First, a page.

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Pride and Phronema

8th Sunday after Pentecost / 1 Cor. 1.10-18; Matthew 14.14-22 / Fathers of the Six Councils; Great-martyr Marina (Margaret)

F/S/HS Brothers and sisters, the heart of this morning’s Gospel story is that our Lord so loves us that He desires to multiply His grace and mercy within us, just as He multiplied the loaves and fishes to feed the five thousand.  The sad reality, however, is that there are also circumstances where our Lord withholds His grace and mercy, in part because of how we Orthodox Christians conduct ourselves. 

Not two weeks ago I had an experience of both of these realities.  A young woman called me, barely in her twenties.  She was very hurt and troubled by a conversation that she had with a friend of hers, a young man who is newly married, whose wife is now pregnant.  This young man is new to the Orthodox faith.  He spends considerable time on line with a group of other young Orthodox men. 

What so hurt and troubled this young woman was what she called the Orthodox mindset of both her friend and his friends.  It was a mindset of judging non-Christians; a mindset legalistic in nature—there’s one way to be Orthodox, and, by extension, other paths are questionable or wrong; there was a strong whiff of self-righteous triumphalism in her friend and his friends—we Orthodox Christians are the torchbearers of the correct and right way, while all others walk in darkness.  She evoked St. Paisios, who speaks about a bunker mentality—where one hunkers down in self-protection against our pagan gentile world, who is the enemy and out to get us.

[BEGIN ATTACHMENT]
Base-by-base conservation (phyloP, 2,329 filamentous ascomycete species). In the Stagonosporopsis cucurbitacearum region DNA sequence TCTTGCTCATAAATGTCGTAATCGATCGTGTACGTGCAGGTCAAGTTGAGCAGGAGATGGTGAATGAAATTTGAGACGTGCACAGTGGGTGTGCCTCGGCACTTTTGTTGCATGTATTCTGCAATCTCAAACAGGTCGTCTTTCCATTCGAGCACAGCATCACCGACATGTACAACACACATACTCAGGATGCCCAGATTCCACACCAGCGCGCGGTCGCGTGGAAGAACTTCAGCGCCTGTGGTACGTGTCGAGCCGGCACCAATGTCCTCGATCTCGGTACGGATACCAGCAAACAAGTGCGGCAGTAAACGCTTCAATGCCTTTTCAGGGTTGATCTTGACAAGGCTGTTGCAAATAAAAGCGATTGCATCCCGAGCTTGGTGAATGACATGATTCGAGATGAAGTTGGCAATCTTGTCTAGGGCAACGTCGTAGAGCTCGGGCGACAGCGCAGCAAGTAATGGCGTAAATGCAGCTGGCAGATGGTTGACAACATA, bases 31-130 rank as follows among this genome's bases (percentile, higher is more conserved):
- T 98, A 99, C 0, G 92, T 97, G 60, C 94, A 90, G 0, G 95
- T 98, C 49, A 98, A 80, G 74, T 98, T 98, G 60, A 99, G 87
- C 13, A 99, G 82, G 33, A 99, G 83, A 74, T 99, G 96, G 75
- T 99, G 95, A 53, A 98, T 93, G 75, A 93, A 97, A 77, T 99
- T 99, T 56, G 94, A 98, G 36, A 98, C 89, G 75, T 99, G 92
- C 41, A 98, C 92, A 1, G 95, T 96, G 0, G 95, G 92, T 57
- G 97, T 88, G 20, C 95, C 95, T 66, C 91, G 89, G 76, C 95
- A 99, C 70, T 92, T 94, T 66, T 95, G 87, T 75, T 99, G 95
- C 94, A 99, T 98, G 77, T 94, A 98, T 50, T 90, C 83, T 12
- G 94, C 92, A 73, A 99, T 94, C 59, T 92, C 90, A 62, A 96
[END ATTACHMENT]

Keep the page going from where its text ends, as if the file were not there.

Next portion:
I ached for this young woman as I listened to her hurt for her friend and his friends; though I wasn’t entirely sure why I ached.  I found myself sympathizing with her; though I wasn’t entirely sure why I so sympathetic.  Adding to the confusion was that there was indeed shades of truth, and correct belief, and love for God and others accompanying the mindset of her friend and his friends.   

Especially difficult was one particular comment her friend made to her.  He stated with great confidence that he and his friends possessed the proper Orthodox phronema.  The term phronema refers to having the mind of our church fathers, the Eastern Orthodox mind, a mindset that practices the correct faith in the correct manner.  Why a young and new Orthodox Christian man would so boldly proclaim that his own and his friend’s phronema was godly and virtuous was itself something of a red flag.    

This young woman reached out to me because she was questioning her own faith; and she was scared for her friend and his friends.  Something was missing in their faith that she could not identify.  All she could say was that she did not experience God’s grace and mercy in the conversation with her friend.